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Research article - Peer-reviewed, 2016

Low-grade heat recycling for system synergies between waste heat and food production, a case study at the European Spallation Source

Parker, Thomas; Kiessling, Anders


At present food production depends almost exclusively on direct use of stored energy sources, may perhaps they be nuclear-, petroleum-, or biobased. Arable land, artificial fertilizers, and fresh water resources are the base for our present food systems, but are limited. At the same time, energy resources in the form of waste heat are available in ample quantities. The European Spallation Source (ESS) will require approximately 270 GWh of power per year to operate, power that ultimately is converted to heat. This multidisciplinary case study details an alternative food production cooling chain, using low-grade surplus heat, and involving fermentation, aquaculture, nutrient recapture, and greenhouse horticulture including both use of low-grade surplus heat and recycling of society's organic waste that is converted to animal feed and fertilizer. The study indicates that by combining the use of surplus energy with harvest of society's organic side flows, for example, food waste and aquatic-based cash crops, sustainable food systems are possible at a level of significance also for global food security. The effects of the proposed heat reuse model are discussed in a system perspective and in the context of the UNSCD indicator framework. The potential sustainability benefits of such an effort are shown to be substantial and multifaceted.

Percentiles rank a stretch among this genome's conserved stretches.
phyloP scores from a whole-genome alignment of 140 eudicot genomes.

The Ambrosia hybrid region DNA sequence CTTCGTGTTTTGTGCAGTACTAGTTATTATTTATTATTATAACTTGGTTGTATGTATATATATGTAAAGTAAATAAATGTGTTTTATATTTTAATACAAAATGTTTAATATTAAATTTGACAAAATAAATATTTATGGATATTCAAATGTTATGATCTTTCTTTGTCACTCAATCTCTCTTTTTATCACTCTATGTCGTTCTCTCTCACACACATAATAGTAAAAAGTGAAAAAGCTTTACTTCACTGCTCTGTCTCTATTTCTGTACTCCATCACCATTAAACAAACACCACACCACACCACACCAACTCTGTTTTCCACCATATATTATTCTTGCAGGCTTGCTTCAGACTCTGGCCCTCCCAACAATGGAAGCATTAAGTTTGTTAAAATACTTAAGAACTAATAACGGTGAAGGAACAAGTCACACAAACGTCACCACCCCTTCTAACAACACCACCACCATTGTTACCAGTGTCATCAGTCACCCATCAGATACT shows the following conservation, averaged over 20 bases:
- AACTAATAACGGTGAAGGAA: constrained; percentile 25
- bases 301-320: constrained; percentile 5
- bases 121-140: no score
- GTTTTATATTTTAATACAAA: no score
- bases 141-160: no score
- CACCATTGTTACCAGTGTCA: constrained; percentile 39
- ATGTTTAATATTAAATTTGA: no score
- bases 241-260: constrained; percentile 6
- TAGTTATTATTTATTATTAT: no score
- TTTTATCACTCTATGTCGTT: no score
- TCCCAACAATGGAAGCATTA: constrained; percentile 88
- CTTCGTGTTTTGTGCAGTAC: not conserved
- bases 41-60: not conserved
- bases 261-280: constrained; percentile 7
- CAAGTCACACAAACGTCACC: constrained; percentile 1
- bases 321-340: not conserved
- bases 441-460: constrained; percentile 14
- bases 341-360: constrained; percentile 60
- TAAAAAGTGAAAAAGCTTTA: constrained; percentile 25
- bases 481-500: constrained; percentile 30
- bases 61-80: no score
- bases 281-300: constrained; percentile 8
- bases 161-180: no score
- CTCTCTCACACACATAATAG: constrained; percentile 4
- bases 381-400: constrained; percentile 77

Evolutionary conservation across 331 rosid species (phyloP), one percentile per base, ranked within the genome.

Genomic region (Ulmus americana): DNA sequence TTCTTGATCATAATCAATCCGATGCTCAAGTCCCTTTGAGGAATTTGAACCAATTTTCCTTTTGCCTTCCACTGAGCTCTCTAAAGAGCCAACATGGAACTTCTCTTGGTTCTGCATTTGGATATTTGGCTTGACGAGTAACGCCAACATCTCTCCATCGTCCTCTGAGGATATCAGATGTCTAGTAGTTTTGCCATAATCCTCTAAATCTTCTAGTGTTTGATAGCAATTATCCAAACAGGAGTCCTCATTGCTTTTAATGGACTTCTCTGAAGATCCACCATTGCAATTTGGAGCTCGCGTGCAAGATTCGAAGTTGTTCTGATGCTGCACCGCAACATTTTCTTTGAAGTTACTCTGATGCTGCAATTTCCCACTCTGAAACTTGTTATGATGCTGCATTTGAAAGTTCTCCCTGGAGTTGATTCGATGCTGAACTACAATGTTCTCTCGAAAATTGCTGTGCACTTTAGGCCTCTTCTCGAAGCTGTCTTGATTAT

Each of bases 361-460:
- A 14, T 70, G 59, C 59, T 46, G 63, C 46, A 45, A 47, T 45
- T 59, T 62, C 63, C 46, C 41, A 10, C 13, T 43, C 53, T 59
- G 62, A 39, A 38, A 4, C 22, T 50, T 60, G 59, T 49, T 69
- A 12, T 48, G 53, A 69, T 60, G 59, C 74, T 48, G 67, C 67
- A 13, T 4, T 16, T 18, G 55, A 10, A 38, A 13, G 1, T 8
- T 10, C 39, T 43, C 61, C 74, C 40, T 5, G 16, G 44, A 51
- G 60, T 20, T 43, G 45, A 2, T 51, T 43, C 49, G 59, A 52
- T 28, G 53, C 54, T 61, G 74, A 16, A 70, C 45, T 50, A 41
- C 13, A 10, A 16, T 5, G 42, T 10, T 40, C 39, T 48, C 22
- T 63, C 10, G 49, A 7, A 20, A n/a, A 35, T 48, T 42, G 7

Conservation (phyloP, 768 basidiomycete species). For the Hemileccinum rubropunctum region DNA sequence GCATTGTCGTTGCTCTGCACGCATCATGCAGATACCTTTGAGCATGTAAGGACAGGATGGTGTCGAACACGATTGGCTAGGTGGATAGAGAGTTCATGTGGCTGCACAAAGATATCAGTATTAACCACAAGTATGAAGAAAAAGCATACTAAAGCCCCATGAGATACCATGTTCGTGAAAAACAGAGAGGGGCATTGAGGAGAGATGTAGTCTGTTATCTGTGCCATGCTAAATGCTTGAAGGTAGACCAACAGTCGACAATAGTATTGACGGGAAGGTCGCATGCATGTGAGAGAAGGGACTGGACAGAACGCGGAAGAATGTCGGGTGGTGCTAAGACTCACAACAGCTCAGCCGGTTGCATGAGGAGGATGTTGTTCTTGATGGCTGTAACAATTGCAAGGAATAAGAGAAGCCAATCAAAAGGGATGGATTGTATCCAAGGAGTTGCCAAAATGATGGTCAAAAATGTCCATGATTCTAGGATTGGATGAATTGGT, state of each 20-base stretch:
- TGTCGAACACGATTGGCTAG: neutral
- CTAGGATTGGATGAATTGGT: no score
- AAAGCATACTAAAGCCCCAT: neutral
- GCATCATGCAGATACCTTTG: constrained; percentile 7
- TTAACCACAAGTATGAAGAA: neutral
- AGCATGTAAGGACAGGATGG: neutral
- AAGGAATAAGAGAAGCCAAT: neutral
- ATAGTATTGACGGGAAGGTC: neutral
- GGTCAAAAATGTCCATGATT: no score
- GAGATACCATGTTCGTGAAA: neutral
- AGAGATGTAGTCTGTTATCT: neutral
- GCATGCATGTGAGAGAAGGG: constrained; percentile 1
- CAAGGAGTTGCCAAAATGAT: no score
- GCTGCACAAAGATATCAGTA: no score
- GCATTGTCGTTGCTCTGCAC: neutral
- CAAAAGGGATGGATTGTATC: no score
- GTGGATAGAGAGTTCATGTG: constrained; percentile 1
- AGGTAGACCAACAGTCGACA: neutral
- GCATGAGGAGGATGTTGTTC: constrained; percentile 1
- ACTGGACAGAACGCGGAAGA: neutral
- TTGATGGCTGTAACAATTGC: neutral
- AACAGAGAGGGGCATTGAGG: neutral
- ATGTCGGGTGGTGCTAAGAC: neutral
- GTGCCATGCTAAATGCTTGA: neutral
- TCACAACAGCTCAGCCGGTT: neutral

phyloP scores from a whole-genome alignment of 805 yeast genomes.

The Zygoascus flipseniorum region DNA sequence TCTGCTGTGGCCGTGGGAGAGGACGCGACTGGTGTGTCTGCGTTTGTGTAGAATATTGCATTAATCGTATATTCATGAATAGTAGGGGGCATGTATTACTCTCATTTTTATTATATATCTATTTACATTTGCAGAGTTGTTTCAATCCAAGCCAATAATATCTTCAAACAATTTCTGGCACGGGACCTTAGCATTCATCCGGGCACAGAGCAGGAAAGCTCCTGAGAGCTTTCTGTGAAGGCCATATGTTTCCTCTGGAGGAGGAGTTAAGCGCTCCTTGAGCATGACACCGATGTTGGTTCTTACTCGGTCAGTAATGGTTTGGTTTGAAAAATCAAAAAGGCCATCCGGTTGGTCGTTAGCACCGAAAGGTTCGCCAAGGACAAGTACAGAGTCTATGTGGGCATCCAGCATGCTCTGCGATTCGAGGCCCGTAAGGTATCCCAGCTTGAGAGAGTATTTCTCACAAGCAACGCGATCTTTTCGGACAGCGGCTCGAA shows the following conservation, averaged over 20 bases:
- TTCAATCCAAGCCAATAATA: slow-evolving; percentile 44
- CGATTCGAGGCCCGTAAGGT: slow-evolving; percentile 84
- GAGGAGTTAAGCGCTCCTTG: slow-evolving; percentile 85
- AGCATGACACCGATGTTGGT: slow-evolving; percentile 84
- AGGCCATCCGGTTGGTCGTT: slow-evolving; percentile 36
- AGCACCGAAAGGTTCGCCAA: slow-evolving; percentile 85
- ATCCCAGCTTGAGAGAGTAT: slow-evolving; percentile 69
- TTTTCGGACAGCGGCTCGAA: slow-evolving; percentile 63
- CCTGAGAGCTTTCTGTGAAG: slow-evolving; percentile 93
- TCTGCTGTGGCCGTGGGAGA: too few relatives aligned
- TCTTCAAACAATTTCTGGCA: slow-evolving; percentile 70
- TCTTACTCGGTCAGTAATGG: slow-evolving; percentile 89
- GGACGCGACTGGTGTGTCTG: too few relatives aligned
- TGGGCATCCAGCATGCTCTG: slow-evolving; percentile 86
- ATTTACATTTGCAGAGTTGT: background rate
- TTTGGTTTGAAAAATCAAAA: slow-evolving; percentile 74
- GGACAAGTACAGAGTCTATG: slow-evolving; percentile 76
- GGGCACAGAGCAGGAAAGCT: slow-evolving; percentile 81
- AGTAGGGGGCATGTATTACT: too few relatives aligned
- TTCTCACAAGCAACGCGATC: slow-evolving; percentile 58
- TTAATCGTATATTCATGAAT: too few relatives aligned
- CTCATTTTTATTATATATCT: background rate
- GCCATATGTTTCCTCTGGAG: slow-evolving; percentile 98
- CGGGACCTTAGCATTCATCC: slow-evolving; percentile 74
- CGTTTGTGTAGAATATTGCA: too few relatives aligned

Agriculture; aquaculture; cooling; horticulture; temperature; waste heat

Published in

Energy Science and Engineering
2016, volume: 4, number: 2, pages: 153-165

Authors' information

Parker, Thomas
Swedish University of Agricultural Sciences, Department of Animal Nutrition and Management

Sustainable Development Goals

SDG7 Affordable and clean energy
SDG2 Zero hunger
SDG12 Ensure sustainable consumption and production patterns

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